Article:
Every crisis is an opportunity. If we think global and act local, cities can achieve a breakthrough in urban life quality and help transform the auto industry. That’s the kind of leadership we need.
Note 1. Mike Woods, “Paris air pollution returns to near-normal level after end of Covid lockdown,” rfi (10 June 2020). bit.ly/2GkIbKJ
Note 2. Autos raus, Parks statt Parkplätze, Auto Motor Sportauto bit.ly/3iil80M
Note 3. Pierre Dornier, “No going back to pre-Covid air pollution levels – opinion poll,” Transport & Environment (10 June 2020). bit.ly/3jcF8mE
Note 4. Eoin Bannon, “Record €60bn investment in electric cars and batteries in Europe secured last year,” Transport & Environment (25 May 2020). https://bit.ly/30h11tx
Note 5. Eoin Bannon, “Double-down on EV sales to tackle the pollution that left us more vulnerable,” Transport & Environment (12 May 2020). bit.ly/33ZURyQ
Note 6. “Quarter of new public buses to be ‘clean’ in 2025,” Transport & Environment (26 February 2019), bit.ly/36gp2EH; Sandra Riano, “How much does Uber really cost?” Transport & Environment (21 November 2019). bit.ly/2S75KJL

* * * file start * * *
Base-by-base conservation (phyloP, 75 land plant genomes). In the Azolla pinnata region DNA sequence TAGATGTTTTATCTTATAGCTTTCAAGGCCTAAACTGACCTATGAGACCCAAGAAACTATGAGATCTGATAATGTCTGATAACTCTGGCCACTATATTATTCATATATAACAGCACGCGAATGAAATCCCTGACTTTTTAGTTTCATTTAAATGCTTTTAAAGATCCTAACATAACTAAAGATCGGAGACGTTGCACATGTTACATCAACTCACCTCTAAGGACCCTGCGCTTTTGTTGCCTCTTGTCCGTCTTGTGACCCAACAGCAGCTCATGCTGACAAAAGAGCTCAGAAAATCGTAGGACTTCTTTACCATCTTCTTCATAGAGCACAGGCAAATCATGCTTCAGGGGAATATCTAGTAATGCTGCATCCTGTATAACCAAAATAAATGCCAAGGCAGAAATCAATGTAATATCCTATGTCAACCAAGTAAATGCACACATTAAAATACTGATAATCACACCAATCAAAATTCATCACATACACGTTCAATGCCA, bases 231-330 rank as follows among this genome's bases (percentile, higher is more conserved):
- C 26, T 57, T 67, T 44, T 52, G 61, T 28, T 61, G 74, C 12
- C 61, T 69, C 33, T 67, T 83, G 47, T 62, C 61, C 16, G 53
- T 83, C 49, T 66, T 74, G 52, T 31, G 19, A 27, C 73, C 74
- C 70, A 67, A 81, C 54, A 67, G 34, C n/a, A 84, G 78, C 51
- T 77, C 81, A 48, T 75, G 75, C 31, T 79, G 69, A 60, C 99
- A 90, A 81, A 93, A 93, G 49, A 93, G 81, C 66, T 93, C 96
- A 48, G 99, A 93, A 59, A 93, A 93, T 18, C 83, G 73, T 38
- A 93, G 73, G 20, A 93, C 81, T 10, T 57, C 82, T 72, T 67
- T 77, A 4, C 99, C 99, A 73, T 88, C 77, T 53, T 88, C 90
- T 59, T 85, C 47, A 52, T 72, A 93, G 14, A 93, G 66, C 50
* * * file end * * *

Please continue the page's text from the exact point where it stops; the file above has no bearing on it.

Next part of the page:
This Commentary was originally published in Transport & Environment (11 June 2020) at bit.ly/30c381G
William Todts is the Executive Director of T&E, steering the organisation to promote, at EU and global level, policy that ensures cleaner, safer, smarter transport. He joined the organisation in 2011. As climate and freight director, William has led the campaign to regulate CO2 emissions from trucks in Europe for the first time. He also campaigned successfully to get cleaner and safer trucks on European roads as well as for the 95 gramme CO2 emissions target that new cars must achieve by 2021.
A Belgian native, William studied history at KU Leuven and European studies at ULB, Brussels, and the University of Geneva. He started his career in Brussels working for a MEP, after which he joined Belgium’s EU presidency team to help negotiate the first CO2 standards for vans. In his spare time he is a ‘cyclo-path’ for two-wheeled transport and at weekends can be found cycling one of the city’s ‘green ways’. William also enjoys reading about classical antiquity especially Rome. He speaks Dutch, English, French and German.